Huntington’s disease research news. In plain language. Written by scientists. For the global HD community.
Huntington’s disease (HD) progression is a long process in which the first changes in the brain happen well before we even see symptoms in patients. It makes sense to focus our efforts on treating the earliest changes, to nip the problem in the bud. But what are these changes and how can we target them? A recent study has literally shed some light on this question. By creating HD mice with glowing brain cells, researchers at the University of Nottingham Medical School and the Babraham Institute in the UK have found that some of the earliest changes happen before these cells start to die, in a region of the brain where HD researchers have never before thought to look.
The mice in question have but a small percentage of brain cells, called neurons, lit up, and for good reason. Neurons can be thought of as miniature information processors that receive incoming signals at input structures called “dendrites”, process the information in the cell body or “soma”, and transmit the signal down a long thin wire called the “axon”.
The information is relayed to the next neuron’s dendrites to propagate messages throughout a vastly complex network — messages that coordinate our every thought, action, and bodily function. This complexity means that neurons are densely packed in amongst all kinds of other cells and material in the brain. So, much like the nostalgic Lite-Brite toy, illuminating a small subset of neurons and leaving the rest dark allows a clear picture to emerge.
Another reason neurons are difficult to study in the brain is that a neuron’s “output wire”, or axon, can run long distances. The neurons that control your body’s movements, for example, have their soma in the cortex, but send their axons all the way down to the spinal cord. That’s a long trip for a tiny cell!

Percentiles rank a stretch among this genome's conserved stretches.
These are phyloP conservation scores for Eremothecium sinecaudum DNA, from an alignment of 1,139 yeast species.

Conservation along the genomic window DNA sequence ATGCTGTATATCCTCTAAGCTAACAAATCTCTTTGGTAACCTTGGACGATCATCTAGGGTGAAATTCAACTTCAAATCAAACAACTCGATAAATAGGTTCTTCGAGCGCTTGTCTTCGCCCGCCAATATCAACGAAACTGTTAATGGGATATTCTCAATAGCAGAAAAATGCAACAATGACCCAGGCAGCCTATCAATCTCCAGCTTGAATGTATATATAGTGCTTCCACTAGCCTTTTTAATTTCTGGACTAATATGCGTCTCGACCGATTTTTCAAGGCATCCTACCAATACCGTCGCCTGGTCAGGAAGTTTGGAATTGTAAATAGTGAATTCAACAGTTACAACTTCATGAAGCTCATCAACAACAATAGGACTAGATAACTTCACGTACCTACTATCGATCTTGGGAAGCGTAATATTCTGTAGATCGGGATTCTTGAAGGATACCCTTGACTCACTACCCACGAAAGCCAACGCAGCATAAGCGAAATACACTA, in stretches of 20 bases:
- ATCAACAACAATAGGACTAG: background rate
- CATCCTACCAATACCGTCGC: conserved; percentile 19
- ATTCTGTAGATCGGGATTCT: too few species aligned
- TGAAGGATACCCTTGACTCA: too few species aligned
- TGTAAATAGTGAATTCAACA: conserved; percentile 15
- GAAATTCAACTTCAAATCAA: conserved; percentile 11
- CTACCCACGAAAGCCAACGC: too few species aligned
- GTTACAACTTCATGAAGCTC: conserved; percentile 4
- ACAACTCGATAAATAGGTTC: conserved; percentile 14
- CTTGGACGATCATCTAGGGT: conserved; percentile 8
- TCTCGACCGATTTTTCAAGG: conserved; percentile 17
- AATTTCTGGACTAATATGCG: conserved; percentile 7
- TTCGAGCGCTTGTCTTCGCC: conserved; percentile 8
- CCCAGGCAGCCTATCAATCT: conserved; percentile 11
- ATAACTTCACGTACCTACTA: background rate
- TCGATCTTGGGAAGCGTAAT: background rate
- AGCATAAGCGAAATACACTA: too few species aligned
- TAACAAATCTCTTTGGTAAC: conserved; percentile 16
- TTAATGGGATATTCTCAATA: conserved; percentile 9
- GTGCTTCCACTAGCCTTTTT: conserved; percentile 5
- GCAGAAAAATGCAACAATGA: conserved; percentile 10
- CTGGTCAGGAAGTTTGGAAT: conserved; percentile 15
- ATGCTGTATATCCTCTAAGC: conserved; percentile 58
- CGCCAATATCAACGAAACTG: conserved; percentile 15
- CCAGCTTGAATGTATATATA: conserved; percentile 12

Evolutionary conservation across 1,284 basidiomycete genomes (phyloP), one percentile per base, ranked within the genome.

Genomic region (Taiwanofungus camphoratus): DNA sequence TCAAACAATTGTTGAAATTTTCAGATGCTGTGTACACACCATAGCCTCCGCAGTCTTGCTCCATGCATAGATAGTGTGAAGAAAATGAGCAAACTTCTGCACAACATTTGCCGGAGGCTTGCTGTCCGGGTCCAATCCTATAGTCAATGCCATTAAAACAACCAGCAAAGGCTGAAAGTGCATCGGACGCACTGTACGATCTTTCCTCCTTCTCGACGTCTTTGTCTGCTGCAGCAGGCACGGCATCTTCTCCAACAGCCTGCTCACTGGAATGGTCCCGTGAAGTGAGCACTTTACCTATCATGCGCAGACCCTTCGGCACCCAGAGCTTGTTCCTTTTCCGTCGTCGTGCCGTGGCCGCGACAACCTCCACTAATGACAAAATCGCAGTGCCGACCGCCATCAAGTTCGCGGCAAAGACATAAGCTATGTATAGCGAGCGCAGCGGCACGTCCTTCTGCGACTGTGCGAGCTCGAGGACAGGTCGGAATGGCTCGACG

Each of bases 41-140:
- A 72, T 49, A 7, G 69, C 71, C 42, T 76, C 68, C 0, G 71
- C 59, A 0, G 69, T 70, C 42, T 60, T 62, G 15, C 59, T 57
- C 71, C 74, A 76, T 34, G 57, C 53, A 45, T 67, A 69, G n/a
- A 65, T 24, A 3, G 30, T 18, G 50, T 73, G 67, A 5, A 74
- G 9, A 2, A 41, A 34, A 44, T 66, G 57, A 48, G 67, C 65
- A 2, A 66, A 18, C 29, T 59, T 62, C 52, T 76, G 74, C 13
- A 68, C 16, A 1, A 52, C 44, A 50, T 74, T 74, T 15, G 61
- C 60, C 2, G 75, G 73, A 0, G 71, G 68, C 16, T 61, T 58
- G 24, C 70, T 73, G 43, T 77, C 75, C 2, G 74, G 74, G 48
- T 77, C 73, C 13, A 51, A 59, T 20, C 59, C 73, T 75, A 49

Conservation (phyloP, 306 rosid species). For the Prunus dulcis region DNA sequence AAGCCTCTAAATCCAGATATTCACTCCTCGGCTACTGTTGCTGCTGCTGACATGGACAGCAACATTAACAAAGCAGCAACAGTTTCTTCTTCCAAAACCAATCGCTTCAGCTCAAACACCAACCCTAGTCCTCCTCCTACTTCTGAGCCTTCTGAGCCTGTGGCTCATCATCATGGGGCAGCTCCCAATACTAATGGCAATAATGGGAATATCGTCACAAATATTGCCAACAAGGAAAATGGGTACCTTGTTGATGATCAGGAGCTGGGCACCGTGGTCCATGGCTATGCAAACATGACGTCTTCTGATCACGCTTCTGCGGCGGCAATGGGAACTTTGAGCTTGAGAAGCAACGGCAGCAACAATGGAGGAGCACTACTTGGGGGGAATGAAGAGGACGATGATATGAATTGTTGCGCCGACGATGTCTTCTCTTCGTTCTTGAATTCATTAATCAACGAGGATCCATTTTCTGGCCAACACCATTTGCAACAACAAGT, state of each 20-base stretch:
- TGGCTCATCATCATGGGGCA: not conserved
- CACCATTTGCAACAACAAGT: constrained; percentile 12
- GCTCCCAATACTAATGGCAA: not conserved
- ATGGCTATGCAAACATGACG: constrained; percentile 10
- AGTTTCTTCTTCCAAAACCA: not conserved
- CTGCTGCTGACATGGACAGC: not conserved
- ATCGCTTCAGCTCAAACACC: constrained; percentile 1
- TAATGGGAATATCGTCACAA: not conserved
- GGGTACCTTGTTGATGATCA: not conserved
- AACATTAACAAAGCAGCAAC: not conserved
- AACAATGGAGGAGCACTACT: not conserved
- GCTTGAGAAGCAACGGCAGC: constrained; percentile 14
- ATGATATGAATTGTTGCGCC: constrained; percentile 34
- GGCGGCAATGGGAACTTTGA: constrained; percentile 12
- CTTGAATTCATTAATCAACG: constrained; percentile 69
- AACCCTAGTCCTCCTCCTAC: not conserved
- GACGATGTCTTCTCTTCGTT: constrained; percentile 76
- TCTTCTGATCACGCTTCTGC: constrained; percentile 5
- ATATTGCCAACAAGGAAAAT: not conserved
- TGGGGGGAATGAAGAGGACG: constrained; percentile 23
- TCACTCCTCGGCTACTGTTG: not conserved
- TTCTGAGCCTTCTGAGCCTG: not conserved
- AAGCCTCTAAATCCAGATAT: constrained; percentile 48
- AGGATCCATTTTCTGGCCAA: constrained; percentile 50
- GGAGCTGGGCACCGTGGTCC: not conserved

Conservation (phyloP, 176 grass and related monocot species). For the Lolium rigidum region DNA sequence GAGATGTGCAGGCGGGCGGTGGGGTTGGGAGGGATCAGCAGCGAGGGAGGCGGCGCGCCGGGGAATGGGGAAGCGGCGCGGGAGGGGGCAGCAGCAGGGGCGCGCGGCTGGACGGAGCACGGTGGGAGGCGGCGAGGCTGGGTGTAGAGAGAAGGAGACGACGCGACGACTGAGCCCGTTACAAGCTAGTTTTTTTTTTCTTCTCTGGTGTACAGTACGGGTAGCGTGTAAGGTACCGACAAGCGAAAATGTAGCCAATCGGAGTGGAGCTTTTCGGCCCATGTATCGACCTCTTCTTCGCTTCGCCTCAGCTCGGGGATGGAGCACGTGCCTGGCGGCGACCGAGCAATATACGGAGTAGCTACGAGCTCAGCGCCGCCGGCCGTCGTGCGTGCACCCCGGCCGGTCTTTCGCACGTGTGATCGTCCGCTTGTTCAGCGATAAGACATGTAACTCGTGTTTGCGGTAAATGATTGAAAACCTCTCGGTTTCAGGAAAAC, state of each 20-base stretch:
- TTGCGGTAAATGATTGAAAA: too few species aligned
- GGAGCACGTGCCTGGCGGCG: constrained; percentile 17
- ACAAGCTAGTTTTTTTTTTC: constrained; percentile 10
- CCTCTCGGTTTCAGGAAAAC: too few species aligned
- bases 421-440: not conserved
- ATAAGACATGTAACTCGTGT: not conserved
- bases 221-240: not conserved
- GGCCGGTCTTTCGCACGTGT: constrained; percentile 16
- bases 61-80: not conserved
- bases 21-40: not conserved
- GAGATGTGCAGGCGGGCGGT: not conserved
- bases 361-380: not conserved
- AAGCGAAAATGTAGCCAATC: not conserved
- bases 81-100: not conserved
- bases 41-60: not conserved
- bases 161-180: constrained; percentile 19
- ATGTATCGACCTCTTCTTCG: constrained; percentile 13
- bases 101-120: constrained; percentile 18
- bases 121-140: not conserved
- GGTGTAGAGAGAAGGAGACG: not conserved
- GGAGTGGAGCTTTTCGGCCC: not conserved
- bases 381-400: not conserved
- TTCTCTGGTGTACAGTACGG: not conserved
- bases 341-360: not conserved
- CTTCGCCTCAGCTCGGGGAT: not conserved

Lighting up one entire cell allows investigators to trace an individual neuron from its dendritic input points, through the soma, all along the axon to its final destination in another brain area. This means they can ask whether abnormalities in an axon are associated with changes in the rest of the cell to which that specific axon belongs. Knowing which part of the neuron gets sick first could help scientists understand what processes go wrong earliest in HD.
The neurons of two different HD mouse models were illuminated in this way: one “transgenic” model and another “knock-in” model. The specific transgenic mouse they used has been engineered to carry a small chunk of the mutant HD gene. The knock-in mouse, on the other hand, has the HD-causing expansion “knocked-in” to its natural mouse version of the huntingtin gene.
The major difference between these two mouse models is the speed and severity with which they get sick. The transgenic model progresses much faster (showing symptoms at 12 weeks versus 12 months), which can be advantageous, for example to get quicker answers about potential drug compounds. The knock-in model takes much longer to get sick and has less drastic (sometimes more difficult-to-measure) symptoms, but more closely resembles what happens with HD patients, making it a more accurate model. Often in research, there’s a trade-off between accuracy and speed, and that’s the case with these two different models.
“We need to think about which parts of the cell are sick before we can think about how to treat them ”